But the question from the OP is valid. To me it sounds like a bad thermostat, but that’s just a guess of course. The old trick of putting a piece of cardboard over half the radiator might do something useful, but if you try it keep a sharp eye on the heat gauge. And burping the air out of the system makes sense too.

MikeinNH, My 1971 Maverick had a vacuum operated coolant valve in the heater line that closed the coolant off of the heater core the first time the AC was used, it rarely ever re-opened that valve when heat was needed. You had to manually open the valve. Not one of Ford’s better ideas.

My new Subaru Legacy does not have a coolant temp gauge. It has a useless and distracting MPG gauge but not a more useful ECT gauge. You have to buy the top of the line Limited model to get that gauge. Not one of Subaru’s better ideas either.

You have 100,000 miles on the existing thermostat. If I had this problem, that would be the first thing I’d do, replace the thermostat. Especially if it is a bypass type. That design can sometimes fail in a way that still maintains the proper coolant temp for the engine, while fail to provide adequate heat for the passenger compartment.

No heat? 100,000 miles on the thermostat? It’s a no brainer, since on most cars it is such a simple and quick procedure, first thing to do is replace the thermostat.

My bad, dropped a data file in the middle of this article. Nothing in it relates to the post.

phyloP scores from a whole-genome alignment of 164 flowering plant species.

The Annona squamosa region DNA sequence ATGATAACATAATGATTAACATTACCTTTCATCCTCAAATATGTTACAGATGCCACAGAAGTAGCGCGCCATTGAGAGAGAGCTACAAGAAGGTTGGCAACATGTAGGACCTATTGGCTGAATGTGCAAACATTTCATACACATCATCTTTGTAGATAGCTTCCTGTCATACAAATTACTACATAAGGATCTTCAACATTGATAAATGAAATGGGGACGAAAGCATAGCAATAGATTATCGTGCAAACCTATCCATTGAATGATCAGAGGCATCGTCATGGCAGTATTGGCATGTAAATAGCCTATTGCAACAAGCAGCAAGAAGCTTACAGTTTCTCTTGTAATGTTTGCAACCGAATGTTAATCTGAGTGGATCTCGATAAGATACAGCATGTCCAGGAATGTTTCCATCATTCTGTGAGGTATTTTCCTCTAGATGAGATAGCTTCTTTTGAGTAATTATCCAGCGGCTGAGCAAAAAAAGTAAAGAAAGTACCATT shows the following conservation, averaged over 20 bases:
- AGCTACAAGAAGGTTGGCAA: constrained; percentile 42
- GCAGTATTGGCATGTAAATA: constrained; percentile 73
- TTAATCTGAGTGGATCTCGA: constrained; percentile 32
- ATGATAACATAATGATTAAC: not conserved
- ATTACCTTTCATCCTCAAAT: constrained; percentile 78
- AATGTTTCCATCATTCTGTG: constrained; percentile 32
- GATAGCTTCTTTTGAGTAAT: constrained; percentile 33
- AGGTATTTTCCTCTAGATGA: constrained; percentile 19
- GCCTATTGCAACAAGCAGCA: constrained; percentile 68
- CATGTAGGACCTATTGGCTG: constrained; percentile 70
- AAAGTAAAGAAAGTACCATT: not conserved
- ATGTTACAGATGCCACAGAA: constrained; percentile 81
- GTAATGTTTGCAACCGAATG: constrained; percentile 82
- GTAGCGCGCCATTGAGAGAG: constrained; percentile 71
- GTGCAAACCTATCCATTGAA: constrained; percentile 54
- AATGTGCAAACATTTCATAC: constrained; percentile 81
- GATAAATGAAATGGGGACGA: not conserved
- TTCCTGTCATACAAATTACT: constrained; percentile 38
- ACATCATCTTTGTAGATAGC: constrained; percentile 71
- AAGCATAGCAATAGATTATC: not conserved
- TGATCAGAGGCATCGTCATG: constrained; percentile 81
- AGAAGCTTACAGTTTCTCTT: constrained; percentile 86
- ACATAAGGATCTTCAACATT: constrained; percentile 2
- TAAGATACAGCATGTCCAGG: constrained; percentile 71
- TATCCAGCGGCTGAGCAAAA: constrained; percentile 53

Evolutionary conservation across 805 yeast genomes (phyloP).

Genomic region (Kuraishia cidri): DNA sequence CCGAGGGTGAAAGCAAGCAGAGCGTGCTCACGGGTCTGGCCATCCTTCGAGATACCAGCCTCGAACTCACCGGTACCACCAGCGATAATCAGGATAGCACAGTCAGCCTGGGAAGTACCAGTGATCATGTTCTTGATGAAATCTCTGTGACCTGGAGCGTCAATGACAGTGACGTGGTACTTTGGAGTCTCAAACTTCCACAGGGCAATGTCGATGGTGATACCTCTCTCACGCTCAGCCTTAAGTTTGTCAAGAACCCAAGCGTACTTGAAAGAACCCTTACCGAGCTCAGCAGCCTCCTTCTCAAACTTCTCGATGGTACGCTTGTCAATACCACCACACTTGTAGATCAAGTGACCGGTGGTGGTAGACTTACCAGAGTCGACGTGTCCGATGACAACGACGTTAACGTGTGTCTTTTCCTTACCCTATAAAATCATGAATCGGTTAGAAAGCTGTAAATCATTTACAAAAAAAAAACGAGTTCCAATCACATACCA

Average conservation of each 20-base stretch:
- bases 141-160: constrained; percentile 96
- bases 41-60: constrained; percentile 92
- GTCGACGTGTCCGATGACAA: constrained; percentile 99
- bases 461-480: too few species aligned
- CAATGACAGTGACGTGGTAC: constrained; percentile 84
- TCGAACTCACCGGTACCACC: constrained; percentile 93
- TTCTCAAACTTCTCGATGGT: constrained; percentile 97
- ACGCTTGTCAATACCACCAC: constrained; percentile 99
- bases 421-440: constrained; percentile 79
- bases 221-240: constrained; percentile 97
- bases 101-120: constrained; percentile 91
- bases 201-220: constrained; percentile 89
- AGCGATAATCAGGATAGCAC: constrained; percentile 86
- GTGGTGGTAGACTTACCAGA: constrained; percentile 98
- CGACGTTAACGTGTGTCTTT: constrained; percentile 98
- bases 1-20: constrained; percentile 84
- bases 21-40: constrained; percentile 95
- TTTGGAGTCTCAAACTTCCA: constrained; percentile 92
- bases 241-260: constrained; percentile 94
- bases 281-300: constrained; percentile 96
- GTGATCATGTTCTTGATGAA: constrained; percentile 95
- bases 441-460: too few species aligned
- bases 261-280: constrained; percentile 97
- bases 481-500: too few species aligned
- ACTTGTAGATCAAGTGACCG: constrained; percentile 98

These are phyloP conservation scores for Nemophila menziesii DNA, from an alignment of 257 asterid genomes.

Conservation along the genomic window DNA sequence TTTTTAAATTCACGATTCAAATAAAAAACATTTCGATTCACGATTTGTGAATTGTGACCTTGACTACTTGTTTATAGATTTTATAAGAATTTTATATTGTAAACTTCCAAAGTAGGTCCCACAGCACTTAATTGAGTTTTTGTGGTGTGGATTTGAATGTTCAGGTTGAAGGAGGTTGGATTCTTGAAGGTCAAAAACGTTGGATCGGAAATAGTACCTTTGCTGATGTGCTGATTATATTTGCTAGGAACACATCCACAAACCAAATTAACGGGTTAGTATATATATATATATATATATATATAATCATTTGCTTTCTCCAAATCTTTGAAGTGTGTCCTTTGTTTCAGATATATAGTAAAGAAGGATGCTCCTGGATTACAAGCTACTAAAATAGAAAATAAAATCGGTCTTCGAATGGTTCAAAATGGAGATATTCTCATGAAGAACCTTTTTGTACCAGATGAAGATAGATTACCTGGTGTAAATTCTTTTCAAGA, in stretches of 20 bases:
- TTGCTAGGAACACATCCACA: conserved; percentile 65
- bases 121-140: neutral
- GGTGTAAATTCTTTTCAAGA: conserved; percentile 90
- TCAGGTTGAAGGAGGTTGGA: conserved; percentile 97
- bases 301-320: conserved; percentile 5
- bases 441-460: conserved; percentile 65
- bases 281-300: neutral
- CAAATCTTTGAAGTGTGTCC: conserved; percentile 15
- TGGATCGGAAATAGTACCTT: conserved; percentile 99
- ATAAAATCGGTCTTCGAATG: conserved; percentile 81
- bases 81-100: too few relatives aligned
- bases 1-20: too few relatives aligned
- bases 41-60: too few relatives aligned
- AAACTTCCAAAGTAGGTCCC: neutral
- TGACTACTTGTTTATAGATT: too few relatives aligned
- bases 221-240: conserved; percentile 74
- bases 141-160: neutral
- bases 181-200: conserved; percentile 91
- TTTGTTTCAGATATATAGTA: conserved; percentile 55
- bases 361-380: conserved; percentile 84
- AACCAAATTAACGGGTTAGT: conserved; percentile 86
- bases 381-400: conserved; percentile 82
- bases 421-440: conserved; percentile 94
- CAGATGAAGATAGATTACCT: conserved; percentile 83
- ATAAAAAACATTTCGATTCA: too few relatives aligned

OK, I didn’t know what an LS was. I thought it was GM. If it is a Lincoln, 2001 LS, I’m not giving up on the coolant control valve. Just Google it and it sounds like a common problem. That or there is an inside temp sensor or a problem with the climate control system itself. Check for codes. Has this gone to a Ford dealer and they couldn’t trouble shoot it for two years??

Here’s a youtube on the valve:

I had a caddy with the valve Bing is referencing. IIRC it was a vacuum actuated valve with a small linkage to the valve and the actuator had failed. The heater valve was stuck in the open position and roasting me out of the car. I might be wrong, but I think that was the way they accomplished the blend operation.

The problem here is we still don’t even know what the OPs make and model is beyond it’s an LS which could be anything.

It’s only a problem if you allow it to be a problem :wink: Historically, the lack of OP involvement has never stopped the conversation.